Different serotypes of rhinovirus are thought to cause a similar symptom profile, although the symptom severity may vary due to the influence of stress and the status of the immune system and host responsiveness. Experimental rhinovirus infections with two different rhinovirus serotypes have demonstrated that approximately 20% of antibody-free adults become infected following rhinovirus challenge but do not report symptoms. The reason for this is unknown, but a similar trend has been found in children. Roughly 30% of children may have a rhinovirus infection without the signs or symptoms of a cold. This may be caused by infection without symptom expression, or that the cold symptoms are not recognized by the parents.
Signs Of Rhinovirus Infection
Examination of the nasal cavity in adults with rhinovirus infection reveals an increase in nasal secretions but is otherwise unspecific, since abnormal erythema and swelling of the turbinates is seldom observed. Rhinovirus infection causes abnormalities in the Eustachian tube and middle ear. Eustachian tube dysfunction results in intermittent negative middle ear pressure and fluid accumulation. Abnormal middle ear pressure can easily be measured by tympanometry and is present in 40–75% of rhinovirus infections in both children and adults. Approximately 40% of young children have changes in middle ear pressure prior to the time when the parent or caretaker realizes that the child has a cold (Moody et al., 1998). The causes of abnormal middle ear pressure during colds are unknown. Rhinovirus infection of the adenoid in the nasopharynx may result in Eustachian tube dysfunction, or rhinovirus infection may spread into the Eustachian tube and middle ear.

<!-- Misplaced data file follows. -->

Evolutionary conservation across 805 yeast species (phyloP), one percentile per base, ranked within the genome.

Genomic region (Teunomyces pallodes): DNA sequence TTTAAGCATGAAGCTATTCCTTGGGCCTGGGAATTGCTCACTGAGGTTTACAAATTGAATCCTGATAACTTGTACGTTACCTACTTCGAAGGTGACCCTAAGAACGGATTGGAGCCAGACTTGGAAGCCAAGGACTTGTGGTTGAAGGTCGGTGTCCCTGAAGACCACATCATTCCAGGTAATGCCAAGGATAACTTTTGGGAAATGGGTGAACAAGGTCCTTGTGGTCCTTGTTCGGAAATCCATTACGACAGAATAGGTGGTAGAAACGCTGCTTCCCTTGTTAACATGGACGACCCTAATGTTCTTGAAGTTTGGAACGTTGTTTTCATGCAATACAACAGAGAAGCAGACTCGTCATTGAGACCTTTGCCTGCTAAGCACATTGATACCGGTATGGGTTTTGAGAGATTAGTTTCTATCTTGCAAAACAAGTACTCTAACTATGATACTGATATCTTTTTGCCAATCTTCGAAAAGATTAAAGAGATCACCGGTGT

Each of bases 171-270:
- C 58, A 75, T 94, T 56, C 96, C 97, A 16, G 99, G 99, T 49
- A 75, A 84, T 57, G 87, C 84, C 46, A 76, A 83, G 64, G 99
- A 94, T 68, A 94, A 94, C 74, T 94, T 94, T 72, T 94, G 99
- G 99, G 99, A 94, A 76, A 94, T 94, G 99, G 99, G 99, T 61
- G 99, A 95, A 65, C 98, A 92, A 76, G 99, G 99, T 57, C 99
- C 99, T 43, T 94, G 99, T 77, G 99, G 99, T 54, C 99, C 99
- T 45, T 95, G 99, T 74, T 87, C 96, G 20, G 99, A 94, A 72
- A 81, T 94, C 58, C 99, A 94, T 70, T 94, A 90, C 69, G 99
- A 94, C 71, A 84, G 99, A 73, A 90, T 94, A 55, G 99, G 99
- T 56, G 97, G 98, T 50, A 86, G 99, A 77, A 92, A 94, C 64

Abnormalities of the paranasal sinuses are also very common during the course of rhinovirus infection, as evidenced by computed tomographic scanning (CT scan). Image studies have shown sinusitis during the first week of illness in up to 75–87% of children and young adults, suggesting that sinus involvement is an inherent feature of a cold. It has recently been shown that nose blowing can generate intranasal pressure sufficient to propel nasal secretions into the sinus cavity. The majority of the abnormalities observed by CT scans during colds are likely due to accumulation of sinus secretions rather than mucosal swelling. Stagnant secretions in the sinuses may be due to blockage in the ostiomeatal complex, a narrow opening from the sinus to the nose, or it may be due to decreased ciliary clearance in the sinuses.